So­cial sphere

ArabAd - - CONTENTS - BY CHRISTINA FAKHRY

TWIT­TER Ac­claimed The Voice Con­tes­tant Drops Out of the Com­pe­ti­tion Fol­low­ing Twit­ter Con­tro­versy

22-year-old singer Men­nel Ibtis­sem wowed the judges when she stepped on The Voice France’s stage in the se­cond episode of blind au­di­tions, only to end up quit­ting the show a few days af­ter the episode aired, over a set of con­tro­ver­sial so­cial me­dia posts she had pub­lished in the after­math of 2016’s Nice at­tacks. Fol­low­ing her re­mark­able ren­di­tion of Leonard Co­hen’s Hal­lelu­jah where she in­cor­po­rated some Ara­bic lyrics, cu­ri­ous in­ter­nauts were quick to in­ves­ti­gate her on­line pres­ence be­fore ul­ti­mately dig­ging out a set of now-deleted tweets in which she ex­presses doubts about the Nice at­tacks and ac­cuses the gov­ern­ment of ter­ror­ism. De­spite scor­ing wide pop­u­lar­ity thanks to her sub­tle per­for­mance, the young singer was heav­ily crit­i­cized on so­cial me­dia once the posts resur­faced, with many peo­ple pledg­ing TF1 to re­move her from the com­pe­ti­tion, while oth­ers jumped to her de­fense, claim­ing that the crit­i­cism was only a re­sult of her be­ing a Mus­lim. In the wake of the on­line storm sur­round­ing her so­cial me­dia posts, Ibtis­sem apol­o­gized to the public in a video posted to her Face­book page and an­nounced she was leav­ing The Voice. "I've never meant to hurt any­one and the idea that I would do it on pur­pose pains me a lot,” she ex­plained, stat­ing that her posts were taken out of con­text. To­day, her story re­mains the per­fect ex­am­ple of the mas­sive power of so­cial me­dia in to­day’s in­creas­ingly in­ter­con­nected and overtly crit­i­cal on­line world. Gotta watch your words!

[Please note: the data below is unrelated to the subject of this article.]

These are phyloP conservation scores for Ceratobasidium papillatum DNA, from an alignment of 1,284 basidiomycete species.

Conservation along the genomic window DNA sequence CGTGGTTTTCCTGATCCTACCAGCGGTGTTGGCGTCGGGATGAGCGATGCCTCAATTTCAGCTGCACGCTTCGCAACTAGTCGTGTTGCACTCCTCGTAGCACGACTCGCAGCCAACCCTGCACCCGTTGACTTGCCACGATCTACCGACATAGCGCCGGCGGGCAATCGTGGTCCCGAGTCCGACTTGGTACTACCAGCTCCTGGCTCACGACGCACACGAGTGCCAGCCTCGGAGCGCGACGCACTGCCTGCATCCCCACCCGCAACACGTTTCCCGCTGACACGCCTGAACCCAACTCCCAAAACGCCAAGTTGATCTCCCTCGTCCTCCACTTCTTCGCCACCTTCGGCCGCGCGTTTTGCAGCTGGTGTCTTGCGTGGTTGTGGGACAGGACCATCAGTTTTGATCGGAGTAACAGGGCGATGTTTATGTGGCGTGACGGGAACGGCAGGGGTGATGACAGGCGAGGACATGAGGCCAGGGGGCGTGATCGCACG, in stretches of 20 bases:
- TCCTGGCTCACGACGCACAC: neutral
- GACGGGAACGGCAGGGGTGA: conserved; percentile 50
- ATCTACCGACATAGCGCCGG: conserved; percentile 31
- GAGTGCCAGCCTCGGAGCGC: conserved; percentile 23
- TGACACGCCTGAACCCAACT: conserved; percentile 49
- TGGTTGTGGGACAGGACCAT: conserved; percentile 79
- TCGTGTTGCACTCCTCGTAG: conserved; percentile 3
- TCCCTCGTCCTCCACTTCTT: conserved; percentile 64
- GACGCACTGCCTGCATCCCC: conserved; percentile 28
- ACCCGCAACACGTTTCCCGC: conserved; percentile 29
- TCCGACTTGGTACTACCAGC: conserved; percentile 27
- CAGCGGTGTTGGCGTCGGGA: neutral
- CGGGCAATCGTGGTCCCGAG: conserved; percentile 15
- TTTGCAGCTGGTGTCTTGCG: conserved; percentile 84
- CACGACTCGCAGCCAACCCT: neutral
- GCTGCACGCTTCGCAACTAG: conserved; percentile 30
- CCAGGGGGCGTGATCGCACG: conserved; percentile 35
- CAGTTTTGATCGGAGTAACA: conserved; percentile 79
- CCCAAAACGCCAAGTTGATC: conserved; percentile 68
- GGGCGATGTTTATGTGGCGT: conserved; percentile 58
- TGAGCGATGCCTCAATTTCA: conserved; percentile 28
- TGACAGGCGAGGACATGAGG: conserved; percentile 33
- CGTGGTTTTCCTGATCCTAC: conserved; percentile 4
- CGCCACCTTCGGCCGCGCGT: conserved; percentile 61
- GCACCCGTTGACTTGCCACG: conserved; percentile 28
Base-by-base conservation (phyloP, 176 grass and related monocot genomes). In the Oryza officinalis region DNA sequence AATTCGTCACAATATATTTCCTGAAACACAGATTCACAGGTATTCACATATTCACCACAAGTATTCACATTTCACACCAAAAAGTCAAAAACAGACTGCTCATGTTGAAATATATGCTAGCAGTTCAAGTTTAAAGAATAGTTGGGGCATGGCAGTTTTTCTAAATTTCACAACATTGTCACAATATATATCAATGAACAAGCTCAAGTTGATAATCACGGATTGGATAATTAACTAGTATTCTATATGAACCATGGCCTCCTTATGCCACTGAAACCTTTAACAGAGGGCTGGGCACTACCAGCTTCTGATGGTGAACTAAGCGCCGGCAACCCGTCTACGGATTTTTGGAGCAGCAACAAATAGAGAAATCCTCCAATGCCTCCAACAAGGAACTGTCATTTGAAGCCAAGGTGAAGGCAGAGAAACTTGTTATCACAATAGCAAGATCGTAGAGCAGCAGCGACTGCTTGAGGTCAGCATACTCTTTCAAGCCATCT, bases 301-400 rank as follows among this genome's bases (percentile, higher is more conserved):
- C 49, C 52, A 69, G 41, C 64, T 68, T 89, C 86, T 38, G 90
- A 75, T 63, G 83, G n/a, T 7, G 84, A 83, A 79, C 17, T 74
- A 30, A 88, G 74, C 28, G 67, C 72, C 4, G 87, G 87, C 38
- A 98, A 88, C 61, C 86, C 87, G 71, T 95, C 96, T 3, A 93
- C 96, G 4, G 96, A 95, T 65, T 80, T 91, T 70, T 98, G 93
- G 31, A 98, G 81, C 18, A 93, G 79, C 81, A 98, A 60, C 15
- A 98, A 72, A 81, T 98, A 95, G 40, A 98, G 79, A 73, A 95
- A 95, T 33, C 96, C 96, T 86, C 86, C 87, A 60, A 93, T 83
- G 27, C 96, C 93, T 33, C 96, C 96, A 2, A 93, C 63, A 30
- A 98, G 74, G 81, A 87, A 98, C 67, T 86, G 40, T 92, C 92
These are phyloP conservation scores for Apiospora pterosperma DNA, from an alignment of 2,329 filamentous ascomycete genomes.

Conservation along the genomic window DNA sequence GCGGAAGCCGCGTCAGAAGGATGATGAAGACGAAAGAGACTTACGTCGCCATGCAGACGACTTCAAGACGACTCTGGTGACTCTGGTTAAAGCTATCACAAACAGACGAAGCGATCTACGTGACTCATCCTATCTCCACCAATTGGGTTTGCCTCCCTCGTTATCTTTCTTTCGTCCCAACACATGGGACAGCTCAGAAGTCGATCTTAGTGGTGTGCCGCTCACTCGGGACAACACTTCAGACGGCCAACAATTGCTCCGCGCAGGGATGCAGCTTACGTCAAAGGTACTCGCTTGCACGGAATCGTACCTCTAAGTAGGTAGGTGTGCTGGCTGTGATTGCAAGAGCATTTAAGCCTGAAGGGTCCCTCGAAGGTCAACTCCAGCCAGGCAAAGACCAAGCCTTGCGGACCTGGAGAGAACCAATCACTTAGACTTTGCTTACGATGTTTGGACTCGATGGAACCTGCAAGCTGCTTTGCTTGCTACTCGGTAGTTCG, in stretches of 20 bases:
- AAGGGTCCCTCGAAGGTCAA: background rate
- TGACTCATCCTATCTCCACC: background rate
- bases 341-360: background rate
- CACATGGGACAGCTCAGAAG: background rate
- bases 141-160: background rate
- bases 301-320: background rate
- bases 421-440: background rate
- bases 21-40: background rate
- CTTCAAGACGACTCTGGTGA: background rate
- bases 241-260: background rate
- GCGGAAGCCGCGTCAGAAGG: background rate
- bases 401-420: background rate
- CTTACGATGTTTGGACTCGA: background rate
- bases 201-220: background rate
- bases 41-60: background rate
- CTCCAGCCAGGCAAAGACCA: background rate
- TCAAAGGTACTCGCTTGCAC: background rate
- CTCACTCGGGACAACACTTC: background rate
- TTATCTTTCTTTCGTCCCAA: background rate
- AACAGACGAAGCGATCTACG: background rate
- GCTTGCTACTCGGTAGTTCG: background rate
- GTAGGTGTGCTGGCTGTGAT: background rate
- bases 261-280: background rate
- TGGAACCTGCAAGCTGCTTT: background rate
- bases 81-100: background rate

IN­STA­GRAM Mercedes-benz Apol­o­gizes to Chi­nese Mar­ket for Quot­ing Dalai Lama in In­sta­gram Post

In a very sim­i­lar in­ci­dent to Dodge’s con­tro­ver­sial Su­per Bowl Ram Com­mer­cial, Mercedes-benz found it­self in the mid­dle of a wild so­cial me­dia con­tro­versy fol­low­ing its use of an in­spi­ra­tional quote by the Dalai Lama, whom China con­sid­ers to be an anti-china sep­a­ratist, on its In­sta­gram ac­count along­side a photo of one of its white lux­ury car mod­els. "Look at sit­u­a­tions from all an­gles, and you will be­come more open," the quote read. Al­though the post was promptly deleted, Chi­nese me­dia were quick to cap­ture screen­shots of it, de­spite In­sta­gram not even be­ing widely ac­ces­si­ble in China. In re­sponse to the un­for­tu­nate In­sta­gram mishap, Mercedes-benz was ul­ti­mately prompted to is­sue an apol­ogy on Chi­nese mi­croblog­ging site Weibo. "We are well aware of how this has hurt the feel­ings of the Chi­nese peo­ple, in­clud­ing our Chi­nese col­leagues, and we of­fer our most sin­cere apolo­gies," the care­fully worded state­ment read.

Leo Bur­nett Beirut Cel­e­brates Valen­tine’s on In­sta­gram, One Pun at a Time

Af­ter en­gag­ing its team in a crafty #Pimpy­our­ball chal­lenge on Christ­mas, Leo Bur­nett is back at it this Valen­tine’s with a punny set of team-gen­er­ated con­tent. This time, Bur­net­ters got their cre­ative juices flow­ing to cre­ate spe­cial Valen­tine puns in­spired by none but their own names. The puns were then pre­sented in the form of min­i­mal­is­tic Tum­blr cards with ac­com­pa­nied with a ca­sual pic­ture of the per­son be­hind each un­der the uni­fy­ing hash­tag #Leo­valen­tine. From “You’re sweeter than the maple syrup from Ca-nada” to “Mon amour Renée pour toi chaque an­née”, the greet­ings started rolling one af­ter the other, fill­ing the agency’s feed with love and cheer. And such quirky/cool ac­ti­va­tions are ex­actly what keeps us com­ing back to see what @ Leobur­net­tbeirut is cook­ing next.

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